Day 6 of Rittenhouse Trial: Prosecution Proves Defendant’s Case


The State’s autopsy expert supported the self-defense narrative and so did other witnesses in another day at the SNL trial of the century. It was the end of the prosecution’s case and it should be the end of the trial.

The Soot pattern on the right hand of Rosenbaum suggested that it had been on the muzzle of the rifle when the hand was shot.

ADA Thomas Binger is still trying his level best to put Kyle Rittenhouse in prison for life after shooting three men, two fatally, in what appears to be a slam-dunk self-defense case. It happened on the night of August 25, 2020, in Kenosha WI, when the city was suffering a tsunami of rioting, looting, and arson by criminals and Antifa types following the lawful shooting of a knife-wielding Jacob Blake by Kenosha police officers.

Every day, the prosecutor proves the defendant acted in self-defense.

A minor, meaningless criminal complaint was dropped. The illegal gun possession charge remains. that’s not good.

FBI Special Agent Brandon Cramin’s testimony was dropped for some reason.

The State’s two final witnesses were James Armstrong, an imaging expert witness, and Dr. Doug Kelley, the medical examiner in the autopsies of Joseph Rosenbaum and Anthony Huber.

Armstrong didn’t help the prosecution, and Dr. Kerrey absolutely helped the defense.

Armstrong was supposed to back up Det. Antaramian claiming Kyle had his gun pointing at the first victim, Rosenbaum, before he shot him. That was a bust. Armstrong had nothing.

The last witness of the day Dr. Doug Kelley, the medical examiner who performed the autopsies of both Joseph Rosenbaum and Anthony Huber, again proved the defense’s case.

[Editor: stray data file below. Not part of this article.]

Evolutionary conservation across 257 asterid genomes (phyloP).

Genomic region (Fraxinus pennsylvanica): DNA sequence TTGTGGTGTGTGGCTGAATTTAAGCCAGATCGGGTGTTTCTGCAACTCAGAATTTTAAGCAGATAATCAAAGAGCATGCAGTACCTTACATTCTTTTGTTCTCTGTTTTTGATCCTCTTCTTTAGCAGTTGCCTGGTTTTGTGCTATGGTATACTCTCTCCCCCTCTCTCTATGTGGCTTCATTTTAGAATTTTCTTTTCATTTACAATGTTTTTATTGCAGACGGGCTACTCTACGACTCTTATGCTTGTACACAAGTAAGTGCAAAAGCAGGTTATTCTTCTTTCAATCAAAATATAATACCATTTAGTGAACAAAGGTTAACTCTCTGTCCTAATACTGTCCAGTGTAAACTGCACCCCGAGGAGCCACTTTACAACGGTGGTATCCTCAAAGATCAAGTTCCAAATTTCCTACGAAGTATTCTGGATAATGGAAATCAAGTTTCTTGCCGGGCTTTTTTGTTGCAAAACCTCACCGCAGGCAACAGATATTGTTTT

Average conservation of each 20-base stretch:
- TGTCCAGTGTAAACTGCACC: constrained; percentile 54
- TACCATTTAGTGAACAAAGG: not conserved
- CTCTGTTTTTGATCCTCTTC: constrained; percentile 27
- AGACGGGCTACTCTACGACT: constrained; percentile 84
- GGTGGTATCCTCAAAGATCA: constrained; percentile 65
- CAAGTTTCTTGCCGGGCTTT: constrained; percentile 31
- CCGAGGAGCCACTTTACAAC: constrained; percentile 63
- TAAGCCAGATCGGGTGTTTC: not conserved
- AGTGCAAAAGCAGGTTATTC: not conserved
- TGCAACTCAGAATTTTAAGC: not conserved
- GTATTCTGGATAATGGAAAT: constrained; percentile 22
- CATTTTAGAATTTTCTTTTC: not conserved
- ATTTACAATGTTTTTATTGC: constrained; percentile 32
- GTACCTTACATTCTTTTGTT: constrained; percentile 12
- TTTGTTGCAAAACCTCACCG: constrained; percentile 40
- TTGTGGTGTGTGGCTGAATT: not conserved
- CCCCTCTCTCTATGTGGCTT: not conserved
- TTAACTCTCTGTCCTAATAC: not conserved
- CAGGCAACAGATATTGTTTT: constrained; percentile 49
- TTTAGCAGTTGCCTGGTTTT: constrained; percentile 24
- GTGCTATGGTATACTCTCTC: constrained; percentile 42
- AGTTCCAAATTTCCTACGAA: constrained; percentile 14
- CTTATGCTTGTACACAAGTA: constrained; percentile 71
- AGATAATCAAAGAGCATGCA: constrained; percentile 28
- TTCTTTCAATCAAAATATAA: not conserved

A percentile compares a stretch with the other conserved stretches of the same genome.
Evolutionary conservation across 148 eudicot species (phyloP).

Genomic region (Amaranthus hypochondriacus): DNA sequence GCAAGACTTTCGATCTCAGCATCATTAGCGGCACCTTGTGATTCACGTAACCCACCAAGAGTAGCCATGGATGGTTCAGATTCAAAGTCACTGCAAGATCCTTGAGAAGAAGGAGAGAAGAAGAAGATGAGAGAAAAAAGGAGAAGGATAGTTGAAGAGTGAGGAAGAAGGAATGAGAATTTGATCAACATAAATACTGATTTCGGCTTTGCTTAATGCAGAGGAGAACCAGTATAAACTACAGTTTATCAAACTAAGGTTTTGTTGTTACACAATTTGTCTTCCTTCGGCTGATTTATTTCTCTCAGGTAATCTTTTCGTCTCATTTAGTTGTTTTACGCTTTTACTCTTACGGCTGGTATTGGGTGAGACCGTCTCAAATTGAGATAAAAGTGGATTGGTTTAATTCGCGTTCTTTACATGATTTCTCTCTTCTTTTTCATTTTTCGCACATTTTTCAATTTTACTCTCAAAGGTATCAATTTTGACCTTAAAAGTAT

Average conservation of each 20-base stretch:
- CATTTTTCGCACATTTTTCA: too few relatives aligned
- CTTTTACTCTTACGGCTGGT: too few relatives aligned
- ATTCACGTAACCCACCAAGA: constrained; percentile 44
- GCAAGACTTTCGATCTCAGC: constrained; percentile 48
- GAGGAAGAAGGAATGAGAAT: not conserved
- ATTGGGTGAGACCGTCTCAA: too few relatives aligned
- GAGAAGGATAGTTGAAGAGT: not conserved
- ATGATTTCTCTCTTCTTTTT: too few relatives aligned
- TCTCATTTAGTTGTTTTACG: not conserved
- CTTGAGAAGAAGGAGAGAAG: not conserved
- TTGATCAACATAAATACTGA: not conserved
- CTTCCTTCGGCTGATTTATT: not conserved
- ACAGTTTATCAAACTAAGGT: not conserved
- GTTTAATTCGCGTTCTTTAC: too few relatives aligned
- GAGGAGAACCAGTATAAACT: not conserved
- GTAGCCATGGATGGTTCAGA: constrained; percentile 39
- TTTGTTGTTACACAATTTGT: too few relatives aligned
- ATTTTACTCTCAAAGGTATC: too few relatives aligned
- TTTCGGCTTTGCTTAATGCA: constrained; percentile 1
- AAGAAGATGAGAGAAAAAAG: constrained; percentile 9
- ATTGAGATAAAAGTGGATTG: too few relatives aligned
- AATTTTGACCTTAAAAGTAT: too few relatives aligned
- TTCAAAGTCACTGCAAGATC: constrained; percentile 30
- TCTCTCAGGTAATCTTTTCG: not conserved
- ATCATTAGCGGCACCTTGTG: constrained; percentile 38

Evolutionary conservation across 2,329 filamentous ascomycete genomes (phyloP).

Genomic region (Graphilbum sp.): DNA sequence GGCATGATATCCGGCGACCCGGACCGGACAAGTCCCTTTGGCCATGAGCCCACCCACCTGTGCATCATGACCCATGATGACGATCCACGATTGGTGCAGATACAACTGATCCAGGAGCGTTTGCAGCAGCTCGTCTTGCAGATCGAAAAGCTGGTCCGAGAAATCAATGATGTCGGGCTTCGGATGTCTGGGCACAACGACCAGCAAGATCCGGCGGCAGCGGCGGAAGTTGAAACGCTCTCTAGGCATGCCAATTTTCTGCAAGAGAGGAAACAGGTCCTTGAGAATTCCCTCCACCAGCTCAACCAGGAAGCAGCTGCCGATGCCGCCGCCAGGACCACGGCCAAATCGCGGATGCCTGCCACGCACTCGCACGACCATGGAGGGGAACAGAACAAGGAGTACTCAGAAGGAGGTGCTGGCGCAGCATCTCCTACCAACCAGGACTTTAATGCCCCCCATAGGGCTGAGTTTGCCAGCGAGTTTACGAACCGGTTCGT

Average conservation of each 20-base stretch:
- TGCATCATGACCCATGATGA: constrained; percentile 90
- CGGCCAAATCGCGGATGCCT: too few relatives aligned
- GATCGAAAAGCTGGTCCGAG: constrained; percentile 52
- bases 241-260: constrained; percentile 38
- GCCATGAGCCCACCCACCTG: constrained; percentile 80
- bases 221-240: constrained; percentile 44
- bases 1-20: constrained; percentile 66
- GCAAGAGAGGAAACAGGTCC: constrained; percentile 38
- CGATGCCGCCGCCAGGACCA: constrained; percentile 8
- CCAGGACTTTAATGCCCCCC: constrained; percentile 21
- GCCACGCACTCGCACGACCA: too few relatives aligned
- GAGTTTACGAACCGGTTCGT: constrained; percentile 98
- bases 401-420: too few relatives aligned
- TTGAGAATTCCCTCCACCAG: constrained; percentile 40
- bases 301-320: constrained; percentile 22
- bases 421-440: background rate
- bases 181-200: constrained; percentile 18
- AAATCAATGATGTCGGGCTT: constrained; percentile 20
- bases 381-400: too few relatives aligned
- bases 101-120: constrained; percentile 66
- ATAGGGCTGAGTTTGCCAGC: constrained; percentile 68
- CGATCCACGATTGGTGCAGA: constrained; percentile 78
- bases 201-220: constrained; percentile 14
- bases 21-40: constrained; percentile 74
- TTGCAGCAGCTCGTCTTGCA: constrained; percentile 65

ADA Kraus kept trying to get Dr. Kelley to come up with interpretations of the autopsy findings to support the State’s theory, but Dr. Kelley was having none of it.

The ADA wanted him to testify that Rosenbaum and Huber were further from Rittenhouse when shot than the video evidence suggested.

The analysis of soot and gunpowder stippling around the bullet entrance wounds was key to this testimony.

In short, soot marks are generally found only when the muzzle was within a few inches of the wound, and gunpowder stippling only when the muzzle is within four feet or less of the wound.

At one point, Kraus said wouldn’t all the smoke mean the stippling on Rosenbaum traveled a much farther distance that is usually the case. Therefore, Rosenbaum could have been further away than Kyle said.

Kerrey replied that soot and gunpowder flecks have the kinetic energy needed to travel and mark a target—smoke does not.


The testimony continued just like that.

As for the lunging that was so much a part of the first reporter’s testimony, Dr. Kerrey used the term “Superman” to describe the lunging, hands forward body position of Rosenbaum that would explain his wound patterns.

The state kept subjecting him to the same questions, trying to get him to change his testimony.

Dr. Kerrey’s testimony supported Kyle’s account of self-defense.

Another witness, Nicholas Smith testified that the Car Source owners requested, accepted and paid for the help of Kyle Rittenhouse.

Witness JoAnn Fiedler backed up Smith and testified to Rosenbaum’s bad behavior.

Nathan DeBruin, an amateur photographer, who photographed Kyle cleaning graffiti, was another key prosecution witness.  He was the defense’s best prosecution witness.

DeBruin was nervous but a very stable and credible witness who made bully Kraus very angry. He believed the prosecutors wanted him to falsify his testimony and after meeting with them, he lawyered up.

He tried to get DeBruin to say he didn’t want Kyle convicted but he denied that. So Kraus turned around and asked then why did you interview with a blog highly critical of me and ADA Binger.  DeBruin’s answer was, “Well, they asked me.”

Kraus demanded to know why DeBruin didn’t mention important details in his police statement. DeBruin looked him straight in the eye and said, hey, I’m not a police detective or prosecutor, I don’t know what you think is important.

The prosecutor asked if he was nervous when he met with the prosecutorial team and the witness said he was. Then the prosecutor asked him if he knew anything beyond what he had said but stated they did not ask him to change his statement.

The witness said, “Yes, you did.”



The full testimony:

0 0 votes
Article Rating
Notify of

Oldest Most Voted
Inline Feedbacks
View all comments